Saturday, April 30, 2011
#TribecaFest Review: "Janie Jones"
The picture—written and directed by David M. Rosenthal—concerns Breslin’s Janie, who meets her father, for the first time, at age 13. He is Ethan Brand (Alessandro Nivola), a talented but impossible musician on the downward slope of his career; she is brought to him by her junkie mother (Elisabeth Shue), a onetime groupie who leaves the kid at his show and disappears, ostensibly to “get clean.” Rosenthal’s screenplay has to do some pretty impressive back-bending in order to convince us that everyone would agree that the best thing for little Janie would be to hop on the tour bus with the father who doesn’t know her and doesn’t want her, but it happens, because otherwise, hey, no movie.
If the broad strokes are familiar, we’re somewhat distracted by the abundance of crackerjack character actors that Rosenthal has brought into fill them out. There’s Peter Stormare, almost hidden behind a giant beard, as the patient manager; there’s the great Frank Whaley, always funny but never trying to be funny, as the drummer; there’s the always welcome Frances Fisher, turning up as Ethan’s mom. Shue only has a couple of scenes, but the stuff happening in her eyes fill in all of the character’s blanks.
And then there is Nivola, an actor whom I think we were all told would be the next big thing but never quite became that—primarily, it would seem, due to a) his insistence on doing interesting films, and b) his tendency to underplay, and do it so deftly that he almost disappears into the pictures he appears in. He’s never been better than he is here; watching him, we get how infuriating this guy must be to everyone around him, since he can be absolutely unbearable one moment and imminently engaging the next. He’s also got a sturdy, solid singing voice, and his band is exactly as good as they should be—talented enough to fill a bar in Little Rock, and no better than that.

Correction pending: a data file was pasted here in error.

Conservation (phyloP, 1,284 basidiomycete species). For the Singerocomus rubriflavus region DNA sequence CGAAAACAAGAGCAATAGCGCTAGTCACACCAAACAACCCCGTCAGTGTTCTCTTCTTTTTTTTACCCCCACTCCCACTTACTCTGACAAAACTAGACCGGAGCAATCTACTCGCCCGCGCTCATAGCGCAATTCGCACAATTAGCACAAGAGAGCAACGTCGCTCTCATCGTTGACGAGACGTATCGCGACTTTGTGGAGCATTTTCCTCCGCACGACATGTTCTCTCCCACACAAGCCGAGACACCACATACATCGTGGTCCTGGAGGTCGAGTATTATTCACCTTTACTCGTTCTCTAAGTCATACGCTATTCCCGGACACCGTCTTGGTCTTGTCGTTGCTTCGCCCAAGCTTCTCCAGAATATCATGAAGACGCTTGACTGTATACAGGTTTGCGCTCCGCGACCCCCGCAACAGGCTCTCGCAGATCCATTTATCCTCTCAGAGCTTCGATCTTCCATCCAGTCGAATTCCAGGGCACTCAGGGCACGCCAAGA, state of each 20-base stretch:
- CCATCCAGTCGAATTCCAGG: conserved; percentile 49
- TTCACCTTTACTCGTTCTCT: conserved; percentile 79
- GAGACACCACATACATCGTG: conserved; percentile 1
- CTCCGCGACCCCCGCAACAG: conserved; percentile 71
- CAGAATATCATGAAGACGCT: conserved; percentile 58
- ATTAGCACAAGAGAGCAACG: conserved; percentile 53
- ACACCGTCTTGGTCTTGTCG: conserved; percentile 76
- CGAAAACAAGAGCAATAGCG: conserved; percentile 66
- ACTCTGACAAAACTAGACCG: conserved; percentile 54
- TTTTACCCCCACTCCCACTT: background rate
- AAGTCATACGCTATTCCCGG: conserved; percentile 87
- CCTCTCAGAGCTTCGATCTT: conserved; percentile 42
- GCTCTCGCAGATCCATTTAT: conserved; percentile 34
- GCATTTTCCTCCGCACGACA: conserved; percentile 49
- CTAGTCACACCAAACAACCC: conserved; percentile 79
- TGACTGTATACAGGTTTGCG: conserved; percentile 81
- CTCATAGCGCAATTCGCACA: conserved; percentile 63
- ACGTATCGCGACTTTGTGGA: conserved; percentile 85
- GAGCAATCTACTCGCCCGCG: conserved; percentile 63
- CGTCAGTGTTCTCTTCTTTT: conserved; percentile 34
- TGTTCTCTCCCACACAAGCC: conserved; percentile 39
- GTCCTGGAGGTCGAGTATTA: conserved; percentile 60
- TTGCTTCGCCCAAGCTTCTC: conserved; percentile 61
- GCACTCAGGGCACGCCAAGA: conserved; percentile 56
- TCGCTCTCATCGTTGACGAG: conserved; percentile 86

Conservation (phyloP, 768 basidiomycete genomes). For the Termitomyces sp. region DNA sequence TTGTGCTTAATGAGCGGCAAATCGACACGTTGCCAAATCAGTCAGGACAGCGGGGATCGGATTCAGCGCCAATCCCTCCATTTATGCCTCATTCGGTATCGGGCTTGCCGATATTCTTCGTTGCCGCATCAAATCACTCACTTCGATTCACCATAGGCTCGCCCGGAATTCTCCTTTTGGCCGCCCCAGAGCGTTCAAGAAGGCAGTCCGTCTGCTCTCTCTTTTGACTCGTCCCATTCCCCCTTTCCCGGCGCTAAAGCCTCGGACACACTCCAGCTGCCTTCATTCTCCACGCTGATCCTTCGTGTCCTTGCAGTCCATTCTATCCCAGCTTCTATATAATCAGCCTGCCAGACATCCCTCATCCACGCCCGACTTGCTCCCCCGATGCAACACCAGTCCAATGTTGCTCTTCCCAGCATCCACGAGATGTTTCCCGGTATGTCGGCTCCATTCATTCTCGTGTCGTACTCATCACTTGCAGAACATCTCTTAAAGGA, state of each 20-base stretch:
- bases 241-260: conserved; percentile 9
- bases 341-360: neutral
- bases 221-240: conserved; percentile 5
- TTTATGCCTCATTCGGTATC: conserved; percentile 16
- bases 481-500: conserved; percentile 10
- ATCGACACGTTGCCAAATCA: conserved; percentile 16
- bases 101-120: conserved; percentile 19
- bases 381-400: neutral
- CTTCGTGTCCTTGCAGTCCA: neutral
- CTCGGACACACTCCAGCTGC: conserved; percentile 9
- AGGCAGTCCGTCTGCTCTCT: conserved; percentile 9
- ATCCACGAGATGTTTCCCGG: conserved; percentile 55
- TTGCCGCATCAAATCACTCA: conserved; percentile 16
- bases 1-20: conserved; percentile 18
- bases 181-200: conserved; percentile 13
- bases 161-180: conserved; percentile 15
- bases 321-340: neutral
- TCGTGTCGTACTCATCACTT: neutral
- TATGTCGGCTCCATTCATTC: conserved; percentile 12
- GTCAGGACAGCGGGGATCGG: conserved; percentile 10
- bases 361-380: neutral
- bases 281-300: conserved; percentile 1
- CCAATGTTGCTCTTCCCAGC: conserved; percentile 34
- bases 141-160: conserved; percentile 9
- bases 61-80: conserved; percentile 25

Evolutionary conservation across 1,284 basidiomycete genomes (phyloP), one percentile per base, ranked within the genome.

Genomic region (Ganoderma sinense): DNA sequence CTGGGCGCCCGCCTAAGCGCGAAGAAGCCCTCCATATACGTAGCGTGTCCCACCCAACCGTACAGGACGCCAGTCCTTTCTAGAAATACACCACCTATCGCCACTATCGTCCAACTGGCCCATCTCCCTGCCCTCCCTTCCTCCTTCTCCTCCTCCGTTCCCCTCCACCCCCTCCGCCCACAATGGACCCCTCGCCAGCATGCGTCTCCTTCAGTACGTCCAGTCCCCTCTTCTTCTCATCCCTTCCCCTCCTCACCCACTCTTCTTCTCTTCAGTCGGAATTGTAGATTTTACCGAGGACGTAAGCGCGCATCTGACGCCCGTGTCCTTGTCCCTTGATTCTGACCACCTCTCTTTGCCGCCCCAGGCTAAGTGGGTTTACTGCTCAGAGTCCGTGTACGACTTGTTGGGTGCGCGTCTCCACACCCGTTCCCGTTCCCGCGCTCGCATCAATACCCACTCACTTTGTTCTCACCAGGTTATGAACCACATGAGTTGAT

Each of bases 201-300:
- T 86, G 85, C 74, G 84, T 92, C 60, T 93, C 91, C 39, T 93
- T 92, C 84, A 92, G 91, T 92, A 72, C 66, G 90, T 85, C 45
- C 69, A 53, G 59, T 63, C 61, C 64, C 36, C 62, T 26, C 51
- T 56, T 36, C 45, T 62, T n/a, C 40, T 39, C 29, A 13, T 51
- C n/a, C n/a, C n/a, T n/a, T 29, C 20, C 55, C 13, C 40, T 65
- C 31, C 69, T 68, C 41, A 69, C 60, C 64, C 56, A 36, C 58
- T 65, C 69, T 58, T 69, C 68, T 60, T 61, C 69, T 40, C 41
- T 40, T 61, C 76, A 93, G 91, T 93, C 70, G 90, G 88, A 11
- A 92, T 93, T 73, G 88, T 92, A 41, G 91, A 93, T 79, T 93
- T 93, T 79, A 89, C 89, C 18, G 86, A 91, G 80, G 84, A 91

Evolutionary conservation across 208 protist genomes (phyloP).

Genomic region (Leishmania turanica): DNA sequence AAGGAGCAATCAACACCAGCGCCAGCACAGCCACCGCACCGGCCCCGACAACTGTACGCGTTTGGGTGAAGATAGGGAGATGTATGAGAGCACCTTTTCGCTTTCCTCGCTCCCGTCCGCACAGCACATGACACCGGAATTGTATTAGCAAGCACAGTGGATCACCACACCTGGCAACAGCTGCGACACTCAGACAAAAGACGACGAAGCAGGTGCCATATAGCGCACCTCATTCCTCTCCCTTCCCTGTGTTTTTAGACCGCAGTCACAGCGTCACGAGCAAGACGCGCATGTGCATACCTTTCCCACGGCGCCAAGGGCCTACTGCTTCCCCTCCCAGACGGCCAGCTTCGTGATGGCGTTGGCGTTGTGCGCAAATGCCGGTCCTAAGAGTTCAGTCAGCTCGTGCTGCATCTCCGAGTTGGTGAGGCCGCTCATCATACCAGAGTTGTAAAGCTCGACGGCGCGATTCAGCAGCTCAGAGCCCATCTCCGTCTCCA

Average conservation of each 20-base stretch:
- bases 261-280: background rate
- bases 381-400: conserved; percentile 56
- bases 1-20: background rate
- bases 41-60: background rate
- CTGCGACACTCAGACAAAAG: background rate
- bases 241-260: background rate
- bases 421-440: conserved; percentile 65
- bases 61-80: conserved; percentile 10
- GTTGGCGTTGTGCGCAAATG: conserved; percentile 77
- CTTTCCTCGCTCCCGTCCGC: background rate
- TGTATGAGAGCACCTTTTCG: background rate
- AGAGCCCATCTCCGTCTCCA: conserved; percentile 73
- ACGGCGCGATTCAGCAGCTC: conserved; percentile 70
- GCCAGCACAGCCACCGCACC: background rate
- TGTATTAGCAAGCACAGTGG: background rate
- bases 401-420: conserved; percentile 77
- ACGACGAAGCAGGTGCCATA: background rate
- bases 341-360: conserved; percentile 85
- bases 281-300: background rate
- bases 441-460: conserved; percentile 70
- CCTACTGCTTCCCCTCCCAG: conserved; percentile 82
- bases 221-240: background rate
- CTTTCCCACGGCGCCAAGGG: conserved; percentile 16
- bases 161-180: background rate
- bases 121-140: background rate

There’s a nicely unpredictable quality to his acting, which (again) helps counterbalance the basic familiarity of the material. Because, of course, the band will fall apart, leaving Janie and her dad alone on the road (Stormare’s parting words: “You take care of each other!”), and wouldn’t you know it, she’s pretty handy with the guitar herself, and there’s some novelty to his new, stripped-down, father-and-daughter act. Look, this isn’t the most innovative or unpredictable storytelling. But the warmth that develops between these two fine actors is just lovely; witness the wonderful scene that finds the two of them, perched on Laundromat washers, each with a guitar, as he walks her through the chord changes in one of his songs. Anyone who can watch that scene and complain about the obviousness of the narrative arc has clearly got a heart of stone, and I’m not that guy. You may have seen Janie Jones before, but the picture has such a shambling charm, and the performers are so endless likable, that you just kind of roll with it.
"Janie Jones" premiered Friday night at the Tribeca Film Festival. Its final screening is on Sunday, April 30th.